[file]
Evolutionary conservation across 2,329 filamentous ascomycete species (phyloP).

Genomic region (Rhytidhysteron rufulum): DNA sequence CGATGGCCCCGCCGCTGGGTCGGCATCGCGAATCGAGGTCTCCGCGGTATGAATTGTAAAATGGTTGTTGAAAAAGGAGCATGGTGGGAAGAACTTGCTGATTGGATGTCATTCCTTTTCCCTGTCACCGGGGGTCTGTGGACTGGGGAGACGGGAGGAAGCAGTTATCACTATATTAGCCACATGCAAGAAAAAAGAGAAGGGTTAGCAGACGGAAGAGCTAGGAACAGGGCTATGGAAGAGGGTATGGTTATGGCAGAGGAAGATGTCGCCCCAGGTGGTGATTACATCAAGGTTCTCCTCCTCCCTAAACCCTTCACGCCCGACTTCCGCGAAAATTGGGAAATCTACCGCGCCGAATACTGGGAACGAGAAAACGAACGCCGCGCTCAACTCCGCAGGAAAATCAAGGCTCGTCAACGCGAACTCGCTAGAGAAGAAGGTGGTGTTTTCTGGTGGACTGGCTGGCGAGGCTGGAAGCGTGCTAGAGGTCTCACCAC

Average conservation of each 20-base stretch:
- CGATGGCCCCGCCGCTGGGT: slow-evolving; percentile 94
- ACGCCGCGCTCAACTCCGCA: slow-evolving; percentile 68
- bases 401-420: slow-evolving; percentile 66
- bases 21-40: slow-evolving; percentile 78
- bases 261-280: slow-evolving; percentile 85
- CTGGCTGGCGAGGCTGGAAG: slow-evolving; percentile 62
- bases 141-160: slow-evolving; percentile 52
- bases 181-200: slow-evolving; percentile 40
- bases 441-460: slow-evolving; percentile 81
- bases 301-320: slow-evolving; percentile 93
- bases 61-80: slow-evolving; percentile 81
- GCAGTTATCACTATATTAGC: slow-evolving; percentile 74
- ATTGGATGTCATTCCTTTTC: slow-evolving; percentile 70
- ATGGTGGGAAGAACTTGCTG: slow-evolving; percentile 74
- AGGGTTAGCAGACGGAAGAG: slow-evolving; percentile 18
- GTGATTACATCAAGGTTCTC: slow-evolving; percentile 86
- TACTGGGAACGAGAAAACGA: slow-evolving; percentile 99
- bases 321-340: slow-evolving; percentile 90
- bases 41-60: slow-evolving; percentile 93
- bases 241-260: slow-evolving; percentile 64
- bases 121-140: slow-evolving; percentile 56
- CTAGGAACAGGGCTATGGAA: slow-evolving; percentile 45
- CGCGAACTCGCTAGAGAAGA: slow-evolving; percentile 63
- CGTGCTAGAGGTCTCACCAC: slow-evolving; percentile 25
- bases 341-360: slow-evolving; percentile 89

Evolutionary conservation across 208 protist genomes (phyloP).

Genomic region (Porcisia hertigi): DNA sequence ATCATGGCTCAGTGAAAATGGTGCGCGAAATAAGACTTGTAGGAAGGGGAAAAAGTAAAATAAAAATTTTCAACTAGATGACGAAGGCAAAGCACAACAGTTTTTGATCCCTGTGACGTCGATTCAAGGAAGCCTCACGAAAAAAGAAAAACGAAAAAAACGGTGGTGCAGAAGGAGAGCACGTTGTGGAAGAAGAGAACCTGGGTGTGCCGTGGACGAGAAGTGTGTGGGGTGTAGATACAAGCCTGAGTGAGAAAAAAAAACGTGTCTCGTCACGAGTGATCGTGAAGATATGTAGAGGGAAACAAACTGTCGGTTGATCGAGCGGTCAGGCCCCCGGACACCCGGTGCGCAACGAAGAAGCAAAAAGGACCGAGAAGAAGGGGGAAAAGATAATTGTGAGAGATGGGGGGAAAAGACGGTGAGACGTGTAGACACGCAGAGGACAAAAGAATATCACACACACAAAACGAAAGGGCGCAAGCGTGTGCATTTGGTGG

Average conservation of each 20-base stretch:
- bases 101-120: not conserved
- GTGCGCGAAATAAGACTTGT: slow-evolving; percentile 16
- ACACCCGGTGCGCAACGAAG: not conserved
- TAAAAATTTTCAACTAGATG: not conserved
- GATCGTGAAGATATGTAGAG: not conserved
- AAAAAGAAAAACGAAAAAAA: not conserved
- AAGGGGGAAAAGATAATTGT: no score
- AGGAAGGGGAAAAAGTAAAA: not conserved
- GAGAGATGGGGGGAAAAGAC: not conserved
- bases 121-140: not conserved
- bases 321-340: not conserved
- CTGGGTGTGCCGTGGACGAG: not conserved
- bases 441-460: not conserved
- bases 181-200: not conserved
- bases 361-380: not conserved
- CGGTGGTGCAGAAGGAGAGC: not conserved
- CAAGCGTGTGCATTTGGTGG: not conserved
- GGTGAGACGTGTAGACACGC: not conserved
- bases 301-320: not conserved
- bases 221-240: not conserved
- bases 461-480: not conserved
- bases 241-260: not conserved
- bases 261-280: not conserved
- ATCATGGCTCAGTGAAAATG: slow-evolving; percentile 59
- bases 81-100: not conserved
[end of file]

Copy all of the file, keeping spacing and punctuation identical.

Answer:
Evolutionary conservation across 2,329 filamentous ascomycete species (phyloP).

Genomic region (Rhytidhysteron rufulum): DNA sequence CGATGGCCCCGCCGCTGGGTCGGCATCGCGAATCGAGGTCTCCGCGGTATGAATTGTAAAATGGTTGTTGAAAAAGGAGCATGGTGGGAAGAACTTGCTGATTGGATGTCATTCCTTTTCCCTGTCACCGGGGGTCTGTGGACTGGGGAGACGGGAGGAAGCAGTTATCACTATATTAGCCACATGCAAGAAAAAAGAGAAGGGTTAGCAGACGGAAGAGCTAGGAACAGGGCTATGGAAGAGGGTATGGTTATGGCAGAGGAAGATGTCGCCCCAGGTGGTGATTACATCAAGGTTCTCCTCCTCCCTAAACCCTTCACGCCCGACTTCCGCGAAAATTGGGAAATCTACCGCGCCGAATACTGGGAACGAGAAAACGAACGCCGCGCTCAACTCCGCAGGAAAATCAAGGCTCGTCAACGCGAACTCGCTAGAGAAGAAGGTGGTGTTTTCTGGTGGACTGGCTGGCGAGGCTGGAAGCGTGCTAGAGGTCTCACCAC

Average conservation of each 20-base stretch:
- CGATGGCCCCGCCGCTGGGT: slow-evolving; percentile 94
- ACGCCGCGCTCAACTCCGCA: slow-evolving; percentile 68
- bases 401-420: slow-evolving; percentile 66
- bases 21-40: slow-evolving; percentile 78
- bases 261-280: slow-evolving; percentile 85
- CTGGCTGGCGAGGCTGGAAG: slow-evolving; percentile 62
- bases 141-160: slow-evolving; percentile 52
- bases 181-200: slow-evolving; percentile 40
- bases 441-460: slow-evolving; percentile 81
- bases 301-320: slow-evolving; percentile 93
- bases 61-80: slow-evolving; percentile 81
- GCAGTTATCACTATATTAGC: slow-evolving; percentile 74
- ATTGGATGTCATTCCTTTTC: slow-evolving; percentile 70
- ATGGTGGGAAGAACTTGCTG: slow-evolving; percentile 74
- AGGGTTAGCAGACGGAAGAG: slow-evolving; percentile 18
- GTGATTACATCAAGGTTCTC: slow-evolving; percentile 86
- TACTGGGAACGAGAAAACGA: slow-evolving; percentile 99
- bases 321-340: slow-evolving; percentile 90
- bases 41-60: slow-evolving; percentile 93
- bases 241-260: slow-evolving; percentile 64
- bases 121-140: slow-evolving; percentile 56
- CTAGGAACAGGGCTATGGAA: slow-evolving; percentile 45
- CGCGAACTCGCTAGAGAAGA: slow-evolving; percentile 63
- CGTGCTAGAGGTCTCACCAC: slow-evolving; percentile 25
- bases 341-360: slow-evolving; percentile 89

Evolutionary conservation across 208 protist genomes (phyloP).

Genomic region (Porcisia hertigi): DNA sequence ATCATGGCTCAGTGAAAATGGTGCGCGAAATAAGACTTGTAGGAAGGGGAAAAAGTAAAATAAAAATTTTCAACTAGATGACGAAGGCAAAGCACAACAGTTTTTGATCCCTGTGACGTCGATTCAAGGAAGCCTCACGAAAAAAGAAAAACGAAAAAAACGGTGGTGCAGAAGGAGAGCACGTTGTGGAAGAAGAGAACCTGGGTGTGCCGTGGACGAGAAGTGTGTGGGGTGTAGATACAAGCCTGAGTGAGAAAAAAAAACGTGTCTCGTCACGAGTGATCGTGAAGATATGTAGAGGGAAACAAACTGTCGGTTGATCGAGCGGTCAGGCCCCCGGACACCCGGTGCGCAACGAAGAAGCAAAAAGGACCGAGAAGAAGGGGGAAAAGATAATTGTGAGAGATGGGGGGAAAAGACGGTGAGACGTGTAGACACGCAGAGGACAAAAGAATATCACACACACAAAACGAAAGGGCGCAAGCGTGTGCATTTGGTGG

Average conservation of each 20-base stretch:
- bases 101-120: not conserved
- GTGCGCGAAATAAGACTTGT: slow-evolving; percentile 16
- ACACCCGGTGCGCAACGAAG: not conserved
- TAAAAATTTTCAACTAGATG: not conserved
- GATCGTGAAGATATGTAGAG: not conserved
- AAAAAGAAAAACGAAAAAAA: not conserved
- AAGGGGGAAAAGATAATTGT: no score
- AGGAAGGGGAAAAAGTAAAA: not conserved
- GAGAGATGGGGGGAAAAGAC: not conserved
- bases 121-140: not conserved
- bases 321-340: not conserved
- CTGGGTGTGCCGTGGACGAG: not conserved
- bases 441-460: not conserved
- bases 181-200: not conserved
- bases 361-380: not conserved
- CGGTGGTGCAGAAGGAGAGC: not conserved
- CAAGCGTGTGCATTTGGTGG: not conserved
- GGTGAGACGTGTAGACACGC: not conserved
- bases 301-320: not conserved
- bases 221-240: not conserved
- bases 461-480: not conserved
- bases 241-260: not conserved
- bases 261-280: not conserved
- ATCATGGCTCAGTGAAAATG: slow-evolving; percentile 59
- bases 81-100: not conserved